In another section of my mind, I was vaguely registering that Charlotte was saying something. She sounded frustrated, and was saying something about a straight answer and a paper with the words "Zoe is adopted" or "Charlotte is adopted". Mechanically, without even thinking about what I was doing, I heard myself saying, "Charlotte? I think I found what you were looking for." I saw myself hand her the adoption certificate, and before I could register what I was doing, before I could snatch the certificate out of her sight, she had already taken it from my hand and glanced at the words on the page.
I held my breath, waiting for her reaction.
To my surprise, she turned her head away from the paper and announced that she couldn't look. I lied quickly, telling her I couldn't either.
"Let's look together, ok?" she said. I nodded dully.
"One," she said. It took me a second to remember what came after one.
"Two," I said.
"Two and a half?" she said anxiously. I could tell she was having second thoughts. Well, I was too. Now was my last chance to grab it before she saw the name. If only the room would stop spinning so sickeningly, I could think. . . .
"Three," I heard myself say. The ringing in my ears increased, and the room spun in tighter and tighter circles, but in the back corner of my mind, I registered that Charlotte had gone still beside me.
I tried to stand up, intending to run, get away, be anywhere but there. But my legs gave out underneath me and I fell back to the ground.
"Zoe! Zoe, are you ok?" Charlotte cried.
"No. I'm dizzy. Go get Mom." I heard her go running down the attic stairs.
I leaned back against one of the boxes in the attic. What was happening? Why was I so dizzy? Maybe I was going into shock. If so, that wasn't any big surprise. After all, I had simultaneously found out that I didn't have a twin - or a sister at all, for that matter - and the woman I had known as Mom most of my life wasn't my real mom. Because, as you may have already guessed, the name on that adoption certificate was mine.
You need to be brave, Charlotte Tate, I told myself. It's not that big of a deal. Just be brave. I took a deep breath, bracing myself for whatever I would see on that paper. Timidly, I opened one eye after another and peered at the words written there in black ink.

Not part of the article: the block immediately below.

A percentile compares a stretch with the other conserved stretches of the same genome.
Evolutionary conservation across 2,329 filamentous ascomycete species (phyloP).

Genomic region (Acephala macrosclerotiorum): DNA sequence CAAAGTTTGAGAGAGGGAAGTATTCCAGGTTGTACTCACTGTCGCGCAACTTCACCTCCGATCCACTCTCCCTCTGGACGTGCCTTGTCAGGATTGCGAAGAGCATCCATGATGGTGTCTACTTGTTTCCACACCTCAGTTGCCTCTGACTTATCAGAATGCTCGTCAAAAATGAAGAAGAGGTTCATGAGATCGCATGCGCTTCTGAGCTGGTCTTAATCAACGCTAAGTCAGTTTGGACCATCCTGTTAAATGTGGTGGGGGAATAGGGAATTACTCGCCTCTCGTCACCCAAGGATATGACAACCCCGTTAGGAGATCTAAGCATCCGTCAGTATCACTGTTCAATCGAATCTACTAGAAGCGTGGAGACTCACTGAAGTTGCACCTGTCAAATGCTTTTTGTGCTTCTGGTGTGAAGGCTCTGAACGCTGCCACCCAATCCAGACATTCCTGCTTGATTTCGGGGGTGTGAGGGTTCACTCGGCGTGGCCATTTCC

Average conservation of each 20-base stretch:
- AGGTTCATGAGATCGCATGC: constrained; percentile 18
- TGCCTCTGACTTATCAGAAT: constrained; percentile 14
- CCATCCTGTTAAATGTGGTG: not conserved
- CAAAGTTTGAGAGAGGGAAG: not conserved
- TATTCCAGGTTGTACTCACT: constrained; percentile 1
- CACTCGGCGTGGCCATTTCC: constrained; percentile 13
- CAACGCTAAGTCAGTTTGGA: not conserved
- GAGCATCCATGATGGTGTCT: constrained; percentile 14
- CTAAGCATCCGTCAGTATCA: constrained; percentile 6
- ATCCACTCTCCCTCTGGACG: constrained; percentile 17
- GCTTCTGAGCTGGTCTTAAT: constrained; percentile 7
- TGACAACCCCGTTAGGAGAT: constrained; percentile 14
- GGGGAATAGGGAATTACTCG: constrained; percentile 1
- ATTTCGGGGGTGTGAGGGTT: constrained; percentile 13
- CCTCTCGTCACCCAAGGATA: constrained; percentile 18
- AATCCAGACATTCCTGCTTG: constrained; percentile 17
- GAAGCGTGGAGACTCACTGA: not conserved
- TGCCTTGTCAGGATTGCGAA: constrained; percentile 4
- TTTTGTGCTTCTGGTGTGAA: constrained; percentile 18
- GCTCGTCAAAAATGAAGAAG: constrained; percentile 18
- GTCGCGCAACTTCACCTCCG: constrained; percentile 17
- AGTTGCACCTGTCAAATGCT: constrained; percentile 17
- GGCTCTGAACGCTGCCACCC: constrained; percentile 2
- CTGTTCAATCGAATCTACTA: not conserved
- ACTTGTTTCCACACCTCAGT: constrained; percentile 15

I saw the words "This is to certify that Z-" and didn't need to read any more. There's no Z in the name Charlotte! It isn't me - it isn't me! I thought, wanting to tell that to the whole world.
But -
It wasn't me.
That meant -
It was Zoe.
The relief I felt was shattered by sadness, then guilt. I turned to her, to see how she was reacting. She was shaking all over, and her eyes were wide and scared. I reached out to grab her arm, words of comfort forming on my lips, but she jerked away from me. She stood, but her legs shook so badly that she fell back to the ground again.
"Zoe! Are you ok?" I yelled. She shook her head.
"I'm really dizzy. Can you go get Mom?"
I found Mom downstairs, putting a three-layer chocolate cake into the oven. I didn't spare it a second glance, though at a normal time I would have practically been drooling at the sight of it.
"Mom, come quick! Zoe's upstairs and says she's really dizzy and she wants you!"
"What?!" Mom cried, shutting the door to the oven. She wiped her hands on her apron and followed me upstairs.
Once there, we found Zoe leaning against a big cardboard box, clutching her head in her hands.
"Zoe, are you all right?" Mom asked anxiously.
"Yeah, just a little dizzy," she responded.
"What happened?" Mom said. Zoe and I looked at each other.
"Should I tell her?" I asked Zoe. She shrugged. I took that to mean yes, so I took Mom over to where we had found the folder, and told her the whole story.

After I was done, the first thing Mom did was go over and give Zoe a hug. Maybe it was because she was still so dizzy that she couldn't move very quickly, or maybe it was just because she actually really wanted that hug, but Zoe allowed it, instead of pulling away as she usually did.
"I'm so sorry that you girls had to find out about it this way," Mom said after a while. "But Zoe, you do realize that being adopted doesn't change anything, right? See on this certificate, where it says 'Zoe Winchester has been formally adopted into the Tate family, and is entitled to all the rights and privileges there to as one of her children'? That means that you are equal to my biological children. I chose to have Charlotte, just as I chose to adopt you." Zoe sighed.